When US Commodore Matthew C. Perry steamed into the bay of Edo in 1853 at the head of a naval squadron that included four coal-burning “black ships”—intimidating machines that belched black smoke into the skies above the country’s vulnerable capital city—his arrival announced more than a change in Japan’s international position. It foreshadowed the onset of Japan’s industrial age and the reconfiguration of dealings with the natural world to suit the demands of “civilization.” That transformation was both cultural and material. As Japanese intellectuals and officials quickly recognized in the wake of Perry’s military pageant, whoever has the power to project a vision of civilization and humanity, and to make that vision prevail has a truly decisive power. All the more so in an age when the line between civilization and savagery was often synonymous with that between colonizer and colonized.
The pursuit of such power in Japan took one of its most spectacular forms in the “zoological garden” (dōbutsuen), which used the new figure of the “animal” (dōbutsu) to redefine what it meant to be human in an imperial age. This presentation uses the Ueno Zoo—the first zoo in the world not built under a Western imperial regime—to show how a new kind of mass politics—bio-politics—drove Japan’s transformation into the world’s first non-Western “great power.” The result of this transformation, in the words of the American zoologist, social theorist, and sometime phrenologist Edward S. Morse, was more than ideological window dressing. It was a “new species” of human, a “powerful and fearsome kind of humanity” that stood apart from the “dear samurai” of old—presiding over the transformed nature of the industrializing archipelago.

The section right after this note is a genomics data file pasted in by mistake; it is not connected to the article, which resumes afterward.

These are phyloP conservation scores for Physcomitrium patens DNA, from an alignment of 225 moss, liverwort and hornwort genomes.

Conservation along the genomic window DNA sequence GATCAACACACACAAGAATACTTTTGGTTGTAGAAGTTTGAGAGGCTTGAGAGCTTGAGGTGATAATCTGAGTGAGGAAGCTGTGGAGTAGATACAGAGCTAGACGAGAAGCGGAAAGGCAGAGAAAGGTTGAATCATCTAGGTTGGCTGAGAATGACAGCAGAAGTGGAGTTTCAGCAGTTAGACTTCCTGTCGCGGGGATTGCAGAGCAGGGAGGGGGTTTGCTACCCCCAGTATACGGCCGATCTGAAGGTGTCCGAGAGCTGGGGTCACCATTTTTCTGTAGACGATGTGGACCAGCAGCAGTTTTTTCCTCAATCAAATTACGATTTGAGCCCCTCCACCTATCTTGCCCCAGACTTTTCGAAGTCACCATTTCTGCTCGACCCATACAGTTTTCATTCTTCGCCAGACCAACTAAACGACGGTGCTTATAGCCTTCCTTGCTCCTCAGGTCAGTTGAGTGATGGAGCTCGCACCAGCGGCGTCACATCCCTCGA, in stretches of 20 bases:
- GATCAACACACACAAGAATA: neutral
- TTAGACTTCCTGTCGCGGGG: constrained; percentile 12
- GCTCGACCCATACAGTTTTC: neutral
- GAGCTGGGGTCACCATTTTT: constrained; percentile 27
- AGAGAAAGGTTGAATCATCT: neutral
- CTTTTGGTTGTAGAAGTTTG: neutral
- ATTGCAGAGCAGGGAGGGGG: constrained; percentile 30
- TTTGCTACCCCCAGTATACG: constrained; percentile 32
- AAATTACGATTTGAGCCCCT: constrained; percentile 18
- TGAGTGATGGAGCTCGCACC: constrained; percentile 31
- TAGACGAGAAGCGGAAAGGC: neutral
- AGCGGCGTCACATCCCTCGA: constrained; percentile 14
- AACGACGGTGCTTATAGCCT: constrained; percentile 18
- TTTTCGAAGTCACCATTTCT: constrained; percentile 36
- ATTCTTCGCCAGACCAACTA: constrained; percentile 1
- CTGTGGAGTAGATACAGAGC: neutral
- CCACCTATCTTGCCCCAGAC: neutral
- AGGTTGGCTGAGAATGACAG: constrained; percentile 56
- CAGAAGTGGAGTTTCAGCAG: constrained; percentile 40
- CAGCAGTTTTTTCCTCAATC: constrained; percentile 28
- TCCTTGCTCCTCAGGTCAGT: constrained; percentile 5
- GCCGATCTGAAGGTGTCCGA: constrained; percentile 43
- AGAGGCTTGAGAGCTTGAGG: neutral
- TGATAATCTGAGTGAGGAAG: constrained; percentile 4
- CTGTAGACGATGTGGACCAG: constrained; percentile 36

Ian Jared Miller teaches Japanese history at Harvard University. His research is primarily concerned with the cultural dimensions of environmental and scientific change. Professor Miller has two books forthcoming. The first, The Nature of the Beasts: Empire and Exhibition at the Tokyo Imperial Zoo (University of California Press), introduces readers to Tokyo's Ueno Imperial Zoo, opened in 1882, the first zoological garden in the world not built under the sway of a Western imperial regime. The second, Japan at Nature's Edge: The Environmental Context of a Global Power (University of Hawaii Press), is a collection of essays on Japanese environmental history, co-edited with Brett L. Walker and Julia Adeney Thomas. He is currently on leave with support from the Social Science Research Council. Next projects include the urban environmental history of Tokyo and the history of energy and electricity in modern Japan.